17 Stock Market Terms You Must Know for Successful Trader

By Timothy Sykes

Last updated on April 18, 2022

My trading challenge students are SO dedicated to learning, every now and then they go above and beyond the homework I assign them and they create their own homework! Check out this very comprehensive basic stock market terminology project one of my favorite students sent me the other day:

There are many trading terms floating around on financial websites that many people do not truly understand, so I decided to write post going over some of the most important ones that everyone should know.

First, let’s focus on the fundamental trading terms.

1. Buy means that you are buying shares in a stock. When you buy a stock, you want the price to increase. With current technology, you will not get a stock certificate in that mail. Your broker will keep track of this for you.

2. Sell means that you are selling shares in a stock. When you sell, you are either closing a long position or opening a short position (see next term). Again, you will not have a certificate that you have to mail to someone, brokers keeps track of this electronically.

Download a PDF version of this post.

3. Short sell means that you are selling shares that you do not currently own. When you short sell a stock, you want the price to decrease. To short sell you need to borrow the shares from your broker.

4. Buy to cover means that you are closing out your short position by buying the shares. You make money when you sell the shares at a high price and buy them back at a lower price. For example, if you short sell 1000 shares of company ABC at $12 and buy to cover at $11, you would have a profit of $1000.

Next, let’s look at some key terms regarding the companies themselves.

5. Revenues are simply the money received by a company for selling their products/services. Consistent revenue growth is a bullish sign for a company, since companies want enough revenue to pay expenses and then expand their business.

6. Profits/Losses are the positive or negative gain from the operations after expenses. This number is obtained by the equation “revenues – expenses.” For example, say company ABC has revenues of $500,000 and expenses of $260,000. The profit would be $240,000. Example number 2, if company ABC has earning of $500,000 but expenses of $600,000, there would be a loss of $100,000.

7. Earnings per Share or EPS, is the profit (loss) divided by the number of shares outstanding. So say company ABC has a profit of $500,000 and 1,000,000 shares outstanding, this would be $0.50 Earnings per Share.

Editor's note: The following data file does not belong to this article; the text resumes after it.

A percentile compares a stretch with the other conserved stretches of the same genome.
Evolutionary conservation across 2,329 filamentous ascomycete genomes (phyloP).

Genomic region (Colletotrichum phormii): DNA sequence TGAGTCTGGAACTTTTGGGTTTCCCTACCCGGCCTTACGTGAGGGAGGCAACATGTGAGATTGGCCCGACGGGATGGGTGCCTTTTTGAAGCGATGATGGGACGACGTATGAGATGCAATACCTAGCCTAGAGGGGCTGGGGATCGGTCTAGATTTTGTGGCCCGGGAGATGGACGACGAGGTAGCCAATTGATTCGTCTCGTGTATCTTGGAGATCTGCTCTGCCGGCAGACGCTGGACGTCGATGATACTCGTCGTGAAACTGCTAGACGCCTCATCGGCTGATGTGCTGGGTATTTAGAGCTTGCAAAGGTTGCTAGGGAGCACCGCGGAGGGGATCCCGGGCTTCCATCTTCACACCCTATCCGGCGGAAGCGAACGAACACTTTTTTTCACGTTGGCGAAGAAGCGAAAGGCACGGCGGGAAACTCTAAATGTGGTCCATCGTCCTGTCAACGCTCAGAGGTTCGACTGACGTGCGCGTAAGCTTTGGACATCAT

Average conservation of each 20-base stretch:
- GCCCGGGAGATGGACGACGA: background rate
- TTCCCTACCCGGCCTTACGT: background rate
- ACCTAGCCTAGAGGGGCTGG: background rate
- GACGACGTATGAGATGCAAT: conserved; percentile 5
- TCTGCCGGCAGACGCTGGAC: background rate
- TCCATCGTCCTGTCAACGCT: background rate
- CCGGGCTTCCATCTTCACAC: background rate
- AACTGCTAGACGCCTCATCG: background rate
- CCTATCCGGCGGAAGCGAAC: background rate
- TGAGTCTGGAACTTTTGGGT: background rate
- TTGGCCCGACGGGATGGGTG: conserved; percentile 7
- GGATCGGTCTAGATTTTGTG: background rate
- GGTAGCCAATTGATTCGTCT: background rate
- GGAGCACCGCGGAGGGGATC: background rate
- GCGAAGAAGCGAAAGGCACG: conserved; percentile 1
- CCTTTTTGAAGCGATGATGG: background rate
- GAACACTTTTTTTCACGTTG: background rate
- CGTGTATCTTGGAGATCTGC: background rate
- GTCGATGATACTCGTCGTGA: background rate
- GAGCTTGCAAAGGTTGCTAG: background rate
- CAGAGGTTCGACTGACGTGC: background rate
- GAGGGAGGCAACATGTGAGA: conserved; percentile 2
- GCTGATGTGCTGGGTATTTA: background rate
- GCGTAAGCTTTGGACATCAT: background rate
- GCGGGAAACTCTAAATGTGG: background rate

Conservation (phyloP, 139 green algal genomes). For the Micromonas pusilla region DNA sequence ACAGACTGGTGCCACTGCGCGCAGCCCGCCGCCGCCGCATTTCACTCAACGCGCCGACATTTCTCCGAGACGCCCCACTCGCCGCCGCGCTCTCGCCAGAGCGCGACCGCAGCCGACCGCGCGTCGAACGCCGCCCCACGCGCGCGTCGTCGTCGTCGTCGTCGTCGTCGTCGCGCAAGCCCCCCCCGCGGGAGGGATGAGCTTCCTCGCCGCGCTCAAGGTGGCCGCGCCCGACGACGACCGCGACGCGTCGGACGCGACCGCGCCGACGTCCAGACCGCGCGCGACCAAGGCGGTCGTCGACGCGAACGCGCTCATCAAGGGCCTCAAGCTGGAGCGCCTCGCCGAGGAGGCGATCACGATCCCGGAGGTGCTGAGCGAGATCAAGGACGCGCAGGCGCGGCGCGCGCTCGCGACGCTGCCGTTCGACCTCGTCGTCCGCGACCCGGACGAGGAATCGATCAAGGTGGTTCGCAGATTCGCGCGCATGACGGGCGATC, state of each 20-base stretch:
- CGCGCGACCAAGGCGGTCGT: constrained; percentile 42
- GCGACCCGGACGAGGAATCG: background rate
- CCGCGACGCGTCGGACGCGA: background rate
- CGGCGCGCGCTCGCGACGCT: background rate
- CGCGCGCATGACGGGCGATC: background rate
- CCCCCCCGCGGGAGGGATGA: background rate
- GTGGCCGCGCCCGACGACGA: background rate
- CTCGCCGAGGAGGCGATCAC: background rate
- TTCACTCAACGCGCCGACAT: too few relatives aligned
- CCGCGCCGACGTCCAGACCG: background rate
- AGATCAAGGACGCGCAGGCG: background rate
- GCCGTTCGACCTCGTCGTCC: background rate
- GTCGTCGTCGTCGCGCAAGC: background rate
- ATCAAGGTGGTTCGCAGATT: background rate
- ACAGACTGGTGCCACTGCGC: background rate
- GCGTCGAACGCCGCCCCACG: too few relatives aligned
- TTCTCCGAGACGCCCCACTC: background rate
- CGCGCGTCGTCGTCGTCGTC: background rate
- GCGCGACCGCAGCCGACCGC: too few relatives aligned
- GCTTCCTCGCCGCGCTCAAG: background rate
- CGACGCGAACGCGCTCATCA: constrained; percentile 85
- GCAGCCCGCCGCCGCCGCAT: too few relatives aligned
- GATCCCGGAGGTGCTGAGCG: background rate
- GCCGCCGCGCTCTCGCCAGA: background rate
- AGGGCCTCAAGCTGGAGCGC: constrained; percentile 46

8. Price to Earnings Ratio or P/E ratio is the price of a stock divided by earnings per share (EPS). Say company ABC was priced at $10 a share when it reported EPS of $0.50 this would imply a P/E ratio of 20. In Tim’s opinion, this term is used too often to determine how expensive a stock is.

Finally, let’s go over some technical terms.

9. Moving averages are the average prices of a stocks over a given time period. For example, a 10 day moving average would be calculated by adding the closing prices of a stock for the last 10 days and dividing the sum by 10.

10. Resistance is a stocks price where sellers often emerge, thus preventing a price increase. When a stock breaks through resistance, this is typically a good time to buy.

11. Support is a stock’s price where buyers emerge, thus preventing a price decrease. When a stock breaks through support, look out below.

12. Breakouts/Breakdowns are moves across key resistance or support. This is arguably the most important term for those interested in trading penny stocks!!!

13. Market valuation is the number of shares outstanding multiplied by the stock price. For example, company ABC has 1,000,000 shares outstanding and a stock price of $10 a share, resulting in a $10,000,000 market valuation.

14. Shares outstanding are simply the number of shares issued by the company. Companies can issue or repurchase shares after their initial offering. Just because company ABC has 500,000 shares outstanding, doesn’t mean that they will always have that amount. They could repurchase 50,000 and thus have 450,000 shares outstanding. Or they could issue 50,000 more shares and have 550,000 shares outstanding. Not all of the shares are available for the average investor to trade.

15. Float is the number of shares that are publicly owned and available for trading. This number does not include the shares held by insiders. This is the number of shares that average investors are able to buy and sell.

16. Restricted shares are the shares held by insiders. These are included in the number of shares outstanding, but not the float. These shares are not available to public investors to buy and sell.

17. Unrestricted shares are shares freely tradable. These are the shares that are available for public investors to buy and sell.


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Comments (1)
Author imageTimothy Sykes
Hey Everyone,

As many of you already know I grew up in a middle class family and didn't have many luxuries. But through trading I was able to change my circumstances --not just for me -- but for my parents as well. I now want to help you and thousands of other people from all around the world achieve similar results!

Which is why I've launched my Trading Challenge. I’m extremely determined to create a millionaire trader out of one my students and hopefully it will be you.

So when you get a chance make sure you check it out.

PS: Don’t forget to check out my 30 Day Bootcamp, it will teach you everything you need to know about trading.

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